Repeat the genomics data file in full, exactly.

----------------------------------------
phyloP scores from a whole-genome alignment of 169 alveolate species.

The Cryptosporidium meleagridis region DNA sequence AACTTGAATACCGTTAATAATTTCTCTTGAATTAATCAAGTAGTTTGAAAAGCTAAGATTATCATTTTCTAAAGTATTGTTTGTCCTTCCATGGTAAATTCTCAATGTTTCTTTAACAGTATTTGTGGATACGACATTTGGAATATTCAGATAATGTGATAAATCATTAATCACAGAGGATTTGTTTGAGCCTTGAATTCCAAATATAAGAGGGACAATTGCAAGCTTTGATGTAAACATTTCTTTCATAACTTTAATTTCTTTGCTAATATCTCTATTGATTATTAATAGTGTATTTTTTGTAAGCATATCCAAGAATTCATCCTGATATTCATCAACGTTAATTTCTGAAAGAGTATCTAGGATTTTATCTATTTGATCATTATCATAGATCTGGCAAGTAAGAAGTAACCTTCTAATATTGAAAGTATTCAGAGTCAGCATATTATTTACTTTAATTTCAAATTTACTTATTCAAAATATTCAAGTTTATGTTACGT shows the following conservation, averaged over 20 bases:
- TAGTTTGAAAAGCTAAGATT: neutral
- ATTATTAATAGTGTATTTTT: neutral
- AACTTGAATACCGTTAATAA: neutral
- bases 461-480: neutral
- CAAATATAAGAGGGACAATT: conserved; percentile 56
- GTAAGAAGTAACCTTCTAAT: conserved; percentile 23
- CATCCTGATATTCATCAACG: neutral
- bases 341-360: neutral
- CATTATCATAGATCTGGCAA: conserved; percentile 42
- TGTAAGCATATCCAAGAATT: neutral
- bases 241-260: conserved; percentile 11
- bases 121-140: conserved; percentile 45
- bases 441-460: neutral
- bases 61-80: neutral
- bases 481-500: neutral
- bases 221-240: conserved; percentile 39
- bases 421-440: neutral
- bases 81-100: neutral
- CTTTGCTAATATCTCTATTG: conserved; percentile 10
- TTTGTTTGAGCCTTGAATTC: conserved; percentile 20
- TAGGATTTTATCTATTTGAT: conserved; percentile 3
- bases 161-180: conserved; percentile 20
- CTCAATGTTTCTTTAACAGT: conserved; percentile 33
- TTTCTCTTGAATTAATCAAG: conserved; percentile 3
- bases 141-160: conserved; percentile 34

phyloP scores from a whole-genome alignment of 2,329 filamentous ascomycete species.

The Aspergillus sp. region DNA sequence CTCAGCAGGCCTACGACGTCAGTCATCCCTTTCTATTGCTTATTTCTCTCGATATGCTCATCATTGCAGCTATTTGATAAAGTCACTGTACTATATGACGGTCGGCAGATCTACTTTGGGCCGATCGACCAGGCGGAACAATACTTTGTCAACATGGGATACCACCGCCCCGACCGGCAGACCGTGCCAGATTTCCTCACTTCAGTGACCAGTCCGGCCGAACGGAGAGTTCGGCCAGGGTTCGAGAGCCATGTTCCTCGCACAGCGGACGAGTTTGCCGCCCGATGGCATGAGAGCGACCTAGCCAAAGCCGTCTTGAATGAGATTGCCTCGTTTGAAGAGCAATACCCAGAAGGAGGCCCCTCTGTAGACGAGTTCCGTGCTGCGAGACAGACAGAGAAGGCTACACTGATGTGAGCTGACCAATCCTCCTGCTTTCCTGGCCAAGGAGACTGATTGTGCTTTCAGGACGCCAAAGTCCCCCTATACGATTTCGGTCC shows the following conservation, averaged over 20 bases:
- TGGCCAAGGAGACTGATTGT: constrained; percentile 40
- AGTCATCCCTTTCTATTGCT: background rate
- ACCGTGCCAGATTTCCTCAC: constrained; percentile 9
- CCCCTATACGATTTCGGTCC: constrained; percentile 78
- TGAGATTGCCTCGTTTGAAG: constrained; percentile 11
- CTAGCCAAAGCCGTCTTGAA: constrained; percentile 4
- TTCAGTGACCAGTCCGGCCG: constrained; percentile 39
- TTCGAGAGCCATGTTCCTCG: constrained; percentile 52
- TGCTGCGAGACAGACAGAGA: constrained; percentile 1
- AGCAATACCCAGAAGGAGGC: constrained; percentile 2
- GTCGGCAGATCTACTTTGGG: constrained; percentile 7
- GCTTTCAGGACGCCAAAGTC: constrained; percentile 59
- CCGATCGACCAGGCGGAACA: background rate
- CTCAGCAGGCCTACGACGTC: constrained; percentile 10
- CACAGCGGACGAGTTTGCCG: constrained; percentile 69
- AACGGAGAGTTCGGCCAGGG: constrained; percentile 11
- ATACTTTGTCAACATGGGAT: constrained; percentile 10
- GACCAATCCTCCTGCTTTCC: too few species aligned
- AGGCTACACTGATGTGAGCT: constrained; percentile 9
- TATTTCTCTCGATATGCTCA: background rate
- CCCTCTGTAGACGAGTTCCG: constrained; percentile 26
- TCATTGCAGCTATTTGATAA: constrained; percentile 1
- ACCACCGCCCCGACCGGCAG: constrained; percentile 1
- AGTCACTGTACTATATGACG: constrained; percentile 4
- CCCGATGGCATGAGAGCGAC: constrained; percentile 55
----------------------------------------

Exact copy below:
phyloP scores from a whole-genome alignment of 169 alveolate species.

The Cryptosporidium meleagridis region DNA sequence AACTTGAATACCGTTAATAATTTCTCTTGAATTAATCAAGTAGTTTGAAAAGCTAAGATTATCATTTTCTAAAGTATTGTTTGTCCTTCCATGGTAAATTCTCAATGTTTCTTTAACAGTATTTGTGGATACGACATTTGGAATATTCAGATAATGTGATAAATCATTAATCACAGAGGATTTGTTTGAGCCTTGAATTCCAAATATAAGAGGGACAATTGCAAGCTTTGATGTAAACATTTCTTTCATAACTTTAATTTCTTTGCTAATATCTCTATTGATTATTAATAGTGTATTTTTTGTAAGCATATCCAAGAATTCATCCTGATATTCATCAACGTTAATTTCTGAAAGAGTATCTAGGATTTTATCTATTTGATCATTATCATAGATCTGGCAAGTAAGAAGTAACCTTCTAATATTGAAAGTATTCAGAGTCAGCATATTATTTACTTTAATTTCAAATTTACTTATTCAAAATATTCAAGTTTATGTTACGT shows the following conservation, averaged over 20 bases:
- TAGTTTGAAAAGCTAAGATT: neutral
- ATTATTAATAGTGTATTTTT: neutral
- AACTTGAATACCGTTAATAA: neutral
- bases 461-480: neutral
- CAAATATAAGAGGGACAATT: conserved; percentile 56
- GTAAGAAGTAACCTTCTAAT: conserved; percentile 23
- CATCCTGATATTCATCAACG: neutral
- bases 341-360: neutral
- CATTATCATAGATCTGGCAA: conserved; percentile 42
- TGTAAGCATATCCAAGAATT: neutral
- bases 241-260: conserved; percentile 11
- bases 121-140: conserved; percentile 45
- bases 441-460: neutral
- bases 61-80: neutral
- bases 481-500: neutral
- bases 221-240: conserved; percentile 39
- bases 421-440: neutral
- bases 81-100: neutral
- CTTTGCTAATATCTCTATTG: conserved; percentile 10
- TTTGTTTGAGCCTTGAATTC: conserved; percentile 20
- TAGGATTTTATCTATTTGAT: conserved; percentile 3
- bases 161-180: conserved; percentile 20
- CTCAATGTTTCTTTAACAGT: conserved; percentile 33
- TTTCTCTTGAATTAATCAAG: conserved; percentile 3
- bases 141-160: conserved; percentile 34

phyloP scores from a whole-genome alignment of 2,329 filamentous ascomycete species.

The Aspergillus sp. region DNA sequence CTCAGCAGGCCTACGACGTCAGTCATCCCTTTCTATTGCTTATTTCTCTCGATATGCTCATCATTGCAGCTATTTGATAAAGTCACTGTACTATATGACGGTCGGCAGATCTACTTTGGGCCGATCGACCAGGCGGAACAATACTTTGTCAACATGGGATACCACCGCCCCGACCGGCAGACCGTGCCAGATTTCCTCACTTCAGTGACCAGTCCGGCCGAACGGAGAGTTCGGCCAGGGTTCGAGAGCCATGTTCCTCGCACAGCGGACGAGTTTGCCGCCCGATGGCATGAGAGCGACCTAGCCAAAGCCGTCTTGAATGAGATTGCCTCGTTTGAAGAGCAATACCCAGAAGGAGGCCCCTCTGTAGACGAGTTCCGTGCTGCGAGACAGACAGAGAAGGCTACACTGATGTGAGCTGACCAATCCTCCTGCTTTCCTGGCCAAGGAGACTGATTGTGCTTTCAGGACGCCAAAGTCCCCCTATACGATTTCGGTCC shows the following conservation, averaged over 20 bases:
- TGGCCAAGGAGACTGATTGT: constrained; percentile 40
- AGTCATCCCTTTCTATTGCT: background rate
- ACCGTGCCAGATTTCCTCAC: constrained; percentile 9
- CCCCTATACGATTTCGGTCC: constrained; percentile 78
- TGAGATTGCCTCGTTTGAAG: constrained; percentile 11
- CTAGCCAAAGCCGTCTTGAA: constrained; percentile 4
- TTCAGTGACCAGTCCGGCCG: constrained; percentile 39
- TTCGAGAGCCATGTTCCTCG: constrained; percentile 52
- TGCTGCGAGACAGACAGAGA: constrained; percentile 1
- AGCAATACCCAGAAGGAGGC: constrained; percentile 2
- GTCGGCAGATCTACTTTGGG: constrained; percentile 7
- GCTTTCAGGACGCCAAAGTC: constrained; percentile 59
- CCGATCGACCAGGCGGAACA: background rate
- CTCAGCAGGCCTACGACGTC: constrained; percentile 10
- CACAGCGGACGAGTTTGCCG: constrained; percentile 69
- AACGGAGAGTTCGGCCAGGG: constrained; percentile 11
- ATACTTTGTCAACATGGGAT: constrained; percentile 10
- GACCAATCCTCCTGCTTTCC: too few species aligned
- AGGCTACACTGATGTGAGCT: constrained; percentile 9
- TATTTCTCTCGATATGCTCA: background rate
- CCCTCTGTAGACGAGTTCCG: constrained; percentile 26
- TCATTGCAGCTATTTGATAA: constrained; percentile 1
- ACCACCGCCCCGACCGGCAG: constrained; percentile 1
- AGTCACTGTACTATATGACG: constrained; percentile 4
- CCCGATGGCATGAGAGCGAC: constrained; percentile 55